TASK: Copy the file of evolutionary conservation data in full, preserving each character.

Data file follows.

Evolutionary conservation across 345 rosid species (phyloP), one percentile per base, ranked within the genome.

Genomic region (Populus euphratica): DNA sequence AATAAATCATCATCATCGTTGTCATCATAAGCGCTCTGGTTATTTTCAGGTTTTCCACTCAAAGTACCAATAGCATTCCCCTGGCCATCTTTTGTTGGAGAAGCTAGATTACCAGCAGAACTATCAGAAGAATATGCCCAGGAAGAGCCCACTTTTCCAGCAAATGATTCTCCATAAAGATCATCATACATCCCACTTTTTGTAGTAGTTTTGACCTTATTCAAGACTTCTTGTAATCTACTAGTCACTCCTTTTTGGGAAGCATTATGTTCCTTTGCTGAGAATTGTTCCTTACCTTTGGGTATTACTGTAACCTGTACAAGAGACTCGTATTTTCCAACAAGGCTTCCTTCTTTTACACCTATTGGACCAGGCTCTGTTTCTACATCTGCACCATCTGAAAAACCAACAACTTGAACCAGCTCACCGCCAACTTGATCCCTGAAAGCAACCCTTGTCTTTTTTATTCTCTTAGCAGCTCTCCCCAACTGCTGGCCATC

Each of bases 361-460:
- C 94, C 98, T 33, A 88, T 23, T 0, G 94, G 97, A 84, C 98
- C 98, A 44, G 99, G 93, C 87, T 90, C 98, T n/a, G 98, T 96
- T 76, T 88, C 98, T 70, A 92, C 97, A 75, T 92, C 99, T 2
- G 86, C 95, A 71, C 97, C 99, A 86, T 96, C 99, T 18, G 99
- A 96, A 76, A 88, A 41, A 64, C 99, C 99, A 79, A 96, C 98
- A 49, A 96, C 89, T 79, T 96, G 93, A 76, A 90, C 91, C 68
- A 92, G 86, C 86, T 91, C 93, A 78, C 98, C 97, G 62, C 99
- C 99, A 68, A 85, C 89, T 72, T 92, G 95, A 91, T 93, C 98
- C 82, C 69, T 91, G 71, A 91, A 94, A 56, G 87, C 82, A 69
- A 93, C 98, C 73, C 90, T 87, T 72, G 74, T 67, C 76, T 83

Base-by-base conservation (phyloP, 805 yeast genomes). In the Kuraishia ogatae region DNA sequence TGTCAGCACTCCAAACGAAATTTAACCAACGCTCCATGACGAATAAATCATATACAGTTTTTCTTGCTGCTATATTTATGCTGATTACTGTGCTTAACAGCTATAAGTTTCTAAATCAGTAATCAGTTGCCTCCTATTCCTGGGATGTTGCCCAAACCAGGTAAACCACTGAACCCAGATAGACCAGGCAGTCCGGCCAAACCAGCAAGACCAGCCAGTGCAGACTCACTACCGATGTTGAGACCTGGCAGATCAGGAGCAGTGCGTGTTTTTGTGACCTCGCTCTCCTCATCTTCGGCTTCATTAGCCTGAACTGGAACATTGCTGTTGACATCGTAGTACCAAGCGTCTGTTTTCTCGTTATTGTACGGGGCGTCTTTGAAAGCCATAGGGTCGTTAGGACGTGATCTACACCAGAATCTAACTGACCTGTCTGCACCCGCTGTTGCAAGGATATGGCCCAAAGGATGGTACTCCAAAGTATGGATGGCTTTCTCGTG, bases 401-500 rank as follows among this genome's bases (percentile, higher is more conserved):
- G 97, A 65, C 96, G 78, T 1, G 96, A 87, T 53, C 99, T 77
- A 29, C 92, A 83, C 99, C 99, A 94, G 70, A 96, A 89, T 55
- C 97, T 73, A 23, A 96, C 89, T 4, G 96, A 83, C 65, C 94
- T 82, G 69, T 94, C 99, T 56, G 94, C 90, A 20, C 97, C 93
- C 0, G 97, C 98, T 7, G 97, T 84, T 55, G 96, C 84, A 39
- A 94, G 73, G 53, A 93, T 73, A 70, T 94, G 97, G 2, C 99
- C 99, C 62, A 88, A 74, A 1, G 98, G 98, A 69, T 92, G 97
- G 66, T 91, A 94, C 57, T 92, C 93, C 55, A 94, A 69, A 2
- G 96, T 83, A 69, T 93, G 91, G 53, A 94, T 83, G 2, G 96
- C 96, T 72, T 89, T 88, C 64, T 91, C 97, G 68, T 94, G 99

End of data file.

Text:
Evolutionary conservation across 345 rosid species (phyloP), one percentile per base, ranked within the genome.

Genomic region (Populus euphratica): DNA sequence AATAAATCATCATCATCGTTGTCATCATAAGCGCTCTGGTTATTTTCAGGTTTTCCACTCAAAGTACCAATAGCATTCCCCTGGCCATCTTTTGTTGGAGAAGCTAGATTACCAGCAGAACTATCAGAAGAATATGCCCAGGAAGAGCCCACTTTTCCAGCAAATGATTCTCCATAAAGATCATCATACATCCCACTTTTTGTAGTAGTTTTGACCTTATTCAAGACTTCTTGTAATCTACTAGTCACTCCTTTTTGGGAAGCATTATGTTCCTTTGCTGAGAATTGTTCCTTACCTTTGGGTATTACTGTAACCTGTACAAGAGACTCGTATTTTCCAACAAGGCTTCCTTCTTTTACACCTATTGGACCAGGCTCTGTTTCTACATCTGCACCATCTGAAAAACCAACAACTTGAACCAGCTCACCGCCAACTTGATCCCTGAAAGCAACCCTTGTCTTTTTTATTCTCTTAGCAGCTCTCCCCAACTGCTGGCCATC

Each of bases 361-460:
- C 94, C 98, T 33, A 88, T 23, T 0, G 94, G 97, A 84, C 98
- C 98, A 44, G 99, G 93, C 87, T 90, C 98, T n/a, G 98, T 96
- T 76, T 88, C 98, T 70, A 92, C 97, A 75, T 92, C 99, T 2
- G 86, C 95, A 71, C 97, C 99, A 86, T 96, C 99, T 18, G 99
- A 96, A 76, A 88, A 41, A 64, C 99, C 99, A 79, A 96, C 98
- A 49, A 96, C 89, T 79, T 96, G 93, A 76, A 90, C 91, C 68
- A 92, G 86, C 86, T 91, C 93, A 78, C 98, C 97, G 62, C 99
- C 99, A 68, A 85, C 89, T 72, T 92, G 95, A 91, T 93, C 98
- C 82, C 69, T 91, G 71, A 91, A 94, A 56, G 87, C 82, A 69
- A 93, C 98, C 73, C 90, T 87, T 72, G 74, T 67, C 76, T 83

Base-by-base conservation (phyloP, 805 yeast genomes). In the Kuraishia ogatae region DNA sequence TGTCAGCACTCCAAACGAAATTTAACCAACGCTCCATGACGAATAAATCATATACAGTTTTTCTTGCTGCTATATTTATGCTGATTACTGTGCTTAACAGCTATAAGTTTCTAAATCAGTAATCAGTTGCCTCCTATTCCTGGGATGTTGCCCAAACCAGGTAAACCACTGAACCCAGATAGACCAGGCAGTCCGGCCAAACCAGCAAGACCAGCCAGTGCAGACTCACTACCGATGTTGAGACCTGGCAGATCAGGAGCAGTGCGTGTTTTTGTGACCTCGCTCTCCTCATCTTCGGCTTCATTAGCCTGAACTGGAACATTGCTGTTGACATCGTAGTACCAAGCGTCTGTTTTCTCGTTATTGTACGGGGCGTCTTTGAAAGCCATAGGGTCGTTAGGACGTGATCTACACCAGAATCTAACTGACCTGTCTGCACCCGCTGTTGCAAGGATATGGCCCAAAGGATGGTACTCCAAAGTATGGATGGCTTTCTCGTG, bases 401-500 rank as follows among this genome's bases (percentile, higher is more conserved):
- G 97, A 65, C 96, G 78, T 1, G 96, A 87, T 53, C 99, T 77
- A 29, C 92, A 83, C 99, C 99, A 94, G 70, A 96, A 89, T 55
- C 97, T 73, A 23, A 96, C 89, T 4, G 96, A 83, C 65, C 94
- T 82, G 69, T 94, C 99, T 56, G 94, C 90, A 20, C 97, C 93
- C 0, G 97, C 98, T 7, G 97, T 84, T 55, G 96, C 84, A 39
- A 94, G 73, G 53, A 93, T 73, A 70, T 94, G 97, G 2, C 99
- C 99, C 62, A 88, A 74, A 1, G 98, G 98, A 69, T 92, G 97
- G 66, T 91, A 94, C 57, T 92, C 93, C 55, A 94, A 69, A 2
- G 96, T 83, A 69, T 93, G 91, G 53, A 94, T 83, G 2, G 96
- C 96, T 72, T 89, T 88, C 64, T 91, C 97, G 68, T 94, G 99